pilots complete training

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tolo news

may 18, 2019

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A group of Afghan pilots and door gunners this month completed their training for UH-60 Black Hawk helicopters in southern Kandahar province. 

They received their graduation certificates during a ceremony which was attended by Air Force Commander Gen. Abdul Fahim Ramin, Kandahar Air Brigade Commander Gen. Abdul Raziq Shirzai as well as foreign partners, trainers and officers.
 
The majority of the 11 pilots had successfully completed a UH-60 Aircraft Qualification Training in a two-month course and then transited to a Mission Qualification Course at Kandahar, according to a report on Resolute Support website.  

Many of them already had previous experience with Mi-17 helicopters. Trainings were provided by American contract instructors and overseen and managed by advisors from various Resolute Support member states. 

They comprise currently of a mix of US Army, US Air Force, Australian Army and Swedish Air Force. Those same coalition advisors fly with and instruct the Afghan Air Force crews on mission tactics after they graduate from training.
 
The NATO-led Resolute Support mission remains committed to build-up a powerful Afghan Air force, the report says. “Thus we protect our homelands. Afghanistan must never again become a safe haven for terrorists,” reads the report.

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https://www.tolonews.com/index.php/afghanistan/11-afghan-pilots-complete-training-black-hawk-helicopters

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pentagon wants to help

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by ABC News Radio

May 17, 2019

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(WASHINGTON) — The Pentagon is requesting the ability to provide lodging and transportation to insurgent groups in Afghanistan that are looking to implement local ceasefires with the Afghan government, the Pentagon said recently.

The decision to request the authority came after a largely successful ceasefire was implemented between the Taliban and Afghan government last summer.

“Following the June 2018 ceasefire in Afghanistan, the Commander of U.S. Forces–Afghanistan requested the authority to use funds to facilitate meetings between the Afghan government and insurgent groups looking to implement local ceasefires in order to be poised to take advantage of further opportunities to reduce levels of violence in the country should such opportunities present themselves,” Pentagon spokesperson Cmdr. Rebecca Rebarich told ABC News.

The funds could go to lodging and transportation for militants if that was required to get all parties to the negotiating table “in areas that are difficult to access otherwise,” Rebarich said, adding that no U.S. military vehicles or aircraft would be used.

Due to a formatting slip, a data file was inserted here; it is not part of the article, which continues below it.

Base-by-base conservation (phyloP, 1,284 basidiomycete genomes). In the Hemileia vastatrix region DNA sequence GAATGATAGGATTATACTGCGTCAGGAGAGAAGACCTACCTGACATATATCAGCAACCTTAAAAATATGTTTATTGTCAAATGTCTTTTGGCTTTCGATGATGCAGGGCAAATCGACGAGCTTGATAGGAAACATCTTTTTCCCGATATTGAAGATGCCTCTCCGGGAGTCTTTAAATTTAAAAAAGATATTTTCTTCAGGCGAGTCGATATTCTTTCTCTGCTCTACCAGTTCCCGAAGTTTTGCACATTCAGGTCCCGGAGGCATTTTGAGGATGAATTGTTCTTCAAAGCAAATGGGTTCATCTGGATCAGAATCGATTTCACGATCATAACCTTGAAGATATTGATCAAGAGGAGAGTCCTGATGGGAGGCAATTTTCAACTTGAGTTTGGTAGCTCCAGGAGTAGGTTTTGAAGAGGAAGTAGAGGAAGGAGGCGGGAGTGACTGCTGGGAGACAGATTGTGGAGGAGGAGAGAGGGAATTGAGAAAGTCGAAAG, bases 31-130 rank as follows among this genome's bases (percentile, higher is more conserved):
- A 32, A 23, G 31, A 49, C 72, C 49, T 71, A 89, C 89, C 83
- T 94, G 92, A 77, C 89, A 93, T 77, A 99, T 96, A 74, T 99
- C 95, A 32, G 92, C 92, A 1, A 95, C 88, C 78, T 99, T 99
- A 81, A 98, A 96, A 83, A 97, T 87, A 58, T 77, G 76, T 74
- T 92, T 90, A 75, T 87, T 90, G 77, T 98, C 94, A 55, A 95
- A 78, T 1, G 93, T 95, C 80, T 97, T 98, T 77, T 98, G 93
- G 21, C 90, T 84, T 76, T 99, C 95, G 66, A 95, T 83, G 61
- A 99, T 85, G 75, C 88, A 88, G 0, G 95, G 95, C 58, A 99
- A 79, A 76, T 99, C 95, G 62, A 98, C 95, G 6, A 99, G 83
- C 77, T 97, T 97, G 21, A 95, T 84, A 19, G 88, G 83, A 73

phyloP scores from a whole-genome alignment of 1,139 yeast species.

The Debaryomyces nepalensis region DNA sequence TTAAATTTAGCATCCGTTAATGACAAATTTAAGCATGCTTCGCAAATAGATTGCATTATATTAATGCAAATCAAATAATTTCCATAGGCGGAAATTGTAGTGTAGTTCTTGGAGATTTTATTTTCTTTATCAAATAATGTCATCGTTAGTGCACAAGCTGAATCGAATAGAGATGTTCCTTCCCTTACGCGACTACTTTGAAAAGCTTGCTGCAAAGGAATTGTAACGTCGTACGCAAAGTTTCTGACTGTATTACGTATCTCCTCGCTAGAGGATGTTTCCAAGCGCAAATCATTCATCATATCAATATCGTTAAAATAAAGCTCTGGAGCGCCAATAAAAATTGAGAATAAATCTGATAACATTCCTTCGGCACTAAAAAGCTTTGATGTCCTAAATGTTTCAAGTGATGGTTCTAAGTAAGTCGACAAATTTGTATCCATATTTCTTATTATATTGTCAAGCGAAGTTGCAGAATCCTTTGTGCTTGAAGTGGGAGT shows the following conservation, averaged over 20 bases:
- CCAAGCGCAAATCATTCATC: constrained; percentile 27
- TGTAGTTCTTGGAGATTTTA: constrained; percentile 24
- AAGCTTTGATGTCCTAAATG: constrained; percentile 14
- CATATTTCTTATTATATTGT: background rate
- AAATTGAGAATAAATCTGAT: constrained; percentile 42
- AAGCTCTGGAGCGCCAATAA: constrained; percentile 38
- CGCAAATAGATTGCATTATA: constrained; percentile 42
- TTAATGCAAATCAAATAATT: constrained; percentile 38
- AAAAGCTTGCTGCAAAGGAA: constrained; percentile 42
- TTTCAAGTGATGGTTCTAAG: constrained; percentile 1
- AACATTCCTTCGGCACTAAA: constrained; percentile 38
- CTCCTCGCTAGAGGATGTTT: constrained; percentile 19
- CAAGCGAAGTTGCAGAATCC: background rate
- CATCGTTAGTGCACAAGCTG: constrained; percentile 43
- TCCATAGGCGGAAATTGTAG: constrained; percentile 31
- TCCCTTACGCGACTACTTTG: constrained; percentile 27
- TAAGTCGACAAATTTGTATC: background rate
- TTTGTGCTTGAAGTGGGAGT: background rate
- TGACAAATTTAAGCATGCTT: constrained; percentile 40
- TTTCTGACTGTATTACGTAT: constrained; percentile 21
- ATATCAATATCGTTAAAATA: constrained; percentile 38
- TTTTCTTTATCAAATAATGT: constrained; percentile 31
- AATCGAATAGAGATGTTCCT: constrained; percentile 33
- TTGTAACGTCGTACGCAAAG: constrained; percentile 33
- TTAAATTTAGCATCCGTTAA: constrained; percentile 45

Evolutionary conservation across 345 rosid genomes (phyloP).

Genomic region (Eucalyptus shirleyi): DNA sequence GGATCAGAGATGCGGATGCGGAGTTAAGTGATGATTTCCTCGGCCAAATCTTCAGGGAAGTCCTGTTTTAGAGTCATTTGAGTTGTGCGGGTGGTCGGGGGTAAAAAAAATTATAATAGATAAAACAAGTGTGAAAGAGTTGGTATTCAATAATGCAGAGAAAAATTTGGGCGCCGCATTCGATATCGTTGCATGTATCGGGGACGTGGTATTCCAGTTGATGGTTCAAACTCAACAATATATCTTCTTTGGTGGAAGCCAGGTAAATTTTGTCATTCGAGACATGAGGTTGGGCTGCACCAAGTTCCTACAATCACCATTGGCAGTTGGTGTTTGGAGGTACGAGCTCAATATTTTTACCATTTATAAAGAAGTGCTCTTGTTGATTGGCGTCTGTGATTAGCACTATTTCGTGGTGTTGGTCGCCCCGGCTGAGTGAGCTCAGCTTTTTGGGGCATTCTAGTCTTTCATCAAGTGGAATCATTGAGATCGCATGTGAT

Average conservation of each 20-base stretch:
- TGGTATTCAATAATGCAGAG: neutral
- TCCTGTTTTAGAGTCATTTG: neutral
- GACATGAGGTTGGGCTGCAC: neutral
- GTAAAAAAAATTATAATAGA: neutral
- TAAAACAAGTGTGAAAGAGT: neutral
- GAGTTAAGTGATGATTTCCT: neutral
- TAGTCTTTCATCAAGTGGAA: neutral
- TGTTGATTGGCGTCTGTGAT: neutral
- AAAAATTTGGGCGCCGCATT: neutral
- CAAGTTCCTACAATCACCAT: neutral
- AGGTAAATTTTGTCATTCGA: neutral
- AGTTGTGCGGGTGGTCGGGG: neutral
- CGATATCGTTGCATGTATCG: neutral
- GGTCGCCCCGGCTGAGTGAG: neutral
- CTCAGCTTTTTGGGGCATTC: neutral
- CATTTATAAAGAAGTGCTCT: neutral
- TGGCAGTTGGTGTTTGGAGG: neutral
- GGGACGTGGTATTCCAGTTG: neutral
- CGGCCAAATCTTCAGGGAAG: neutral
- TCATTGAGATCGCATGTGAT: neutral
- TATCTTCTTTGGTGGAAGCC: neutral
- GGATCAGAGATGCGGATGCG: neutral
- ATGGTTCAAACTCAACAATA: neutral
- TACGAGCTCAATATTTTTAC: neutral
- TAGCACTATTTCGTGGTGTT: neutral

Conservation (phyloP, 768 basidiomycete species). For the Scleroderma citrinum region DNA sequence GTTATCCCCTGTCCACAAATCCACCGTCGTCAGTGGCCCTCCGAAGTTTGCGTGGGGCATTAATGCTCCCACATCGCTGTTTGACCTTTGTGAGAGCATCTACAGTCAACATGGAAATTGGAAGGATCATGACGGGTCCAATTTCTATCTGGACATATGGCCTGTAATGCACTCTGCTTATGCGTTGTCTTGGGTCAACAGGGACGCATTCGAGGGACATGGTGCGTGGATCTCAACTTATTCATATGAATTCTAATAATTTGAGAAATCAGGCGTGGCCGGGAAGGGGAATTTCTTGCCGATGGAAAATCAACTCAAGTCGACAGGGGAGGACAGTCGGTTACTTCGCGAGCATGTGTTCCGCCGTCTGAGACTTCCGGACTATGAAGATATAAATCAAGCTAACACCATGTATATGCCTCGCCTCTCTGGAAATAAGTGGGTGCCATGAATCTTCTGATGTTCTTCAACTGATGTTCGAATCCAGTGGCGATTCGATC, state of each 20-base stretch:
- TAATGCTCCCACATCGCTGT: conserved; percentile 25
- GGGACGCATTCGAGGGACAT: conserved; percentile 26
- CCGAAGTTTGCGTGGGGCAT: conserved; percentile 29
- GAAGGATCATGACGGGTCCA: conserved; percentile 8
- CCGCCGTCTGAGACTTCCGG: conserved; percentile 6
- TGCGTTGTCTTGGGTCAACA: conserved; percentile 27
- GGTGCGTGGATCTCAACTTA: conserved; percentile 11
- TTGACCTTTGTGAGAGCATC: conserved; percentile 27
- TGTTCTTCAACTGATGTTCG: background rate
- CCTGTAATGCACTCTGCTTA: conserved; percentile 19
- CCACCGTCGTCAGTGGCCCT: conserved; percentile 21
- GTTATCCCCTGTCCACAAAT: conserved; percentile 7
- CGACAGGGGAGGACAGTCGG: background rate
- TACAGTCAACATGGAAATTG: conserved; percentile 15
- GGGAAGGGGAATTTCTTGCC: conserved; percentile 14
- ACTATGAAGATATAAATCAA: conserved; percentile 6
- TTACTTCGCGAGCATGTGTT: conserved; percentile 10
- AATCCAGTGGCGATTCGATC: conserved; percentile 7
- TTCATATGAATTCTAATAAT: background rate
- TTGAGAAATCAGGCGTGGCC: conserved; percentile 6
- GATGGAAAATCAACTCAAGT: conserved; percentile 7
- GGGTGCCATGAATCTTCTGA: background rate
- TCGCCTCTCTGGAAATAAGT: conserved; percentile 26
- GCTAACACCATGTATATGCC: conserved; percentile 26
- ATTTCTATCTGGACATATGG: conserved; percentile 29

No Pentagon funds have been used for such a purpose. Instead, the Pentagon made the request in anticipation of possible scenarios in the future, according to Rebarich.

The acknowledgement by the Pentagon follows an apparent miscommunication with the House Appropriations Subcommittee on Defense, which appeared to interpret the request as related to the ongoing U.S.-Taliban reconciliation efforts led by Ambassador Zalmay Khalilzad.

In response to the perceived request from the Pentagon, the committee included language in its proposed defense spending bill released this week that states, “None of the funds made available by this Act may be used to pay the expenses of any member of the Taliban to participate in any meeting that does not include the participation of members of the Government of Afghanistan or that restricts the participation of women” — two criticisms of the U.S.-Taliban negotiations that are not relevant to local ceasefire discussions between the Afghan government and insurgent groups.

Still, the miscommunication highlights the multiple tracks that the U.S. is pursuing to bring about a negotiated end to the war in Afghanistan.

U.S. and Taliban representatives concluded the sixth and latest round of peace talks in Qatar earlier this month, which a Taliban spokesperson called “positive in total.”

Khalilzad tweeted that the two sides “made steady but slow progress on aspects of the framework for ending the Afghan war,” but added that “the current pace of talks isn’t sufficient when so much conflict rages and innocent people die.”

At the same time those talks were concluding, the Taliban claimed responsibility for an attack on a U.S. non-profit organization in Kabul that killed at least nine people. Meanwhile, seven U.S. service members have been killed in combat-related events in Afghanistan in 2019.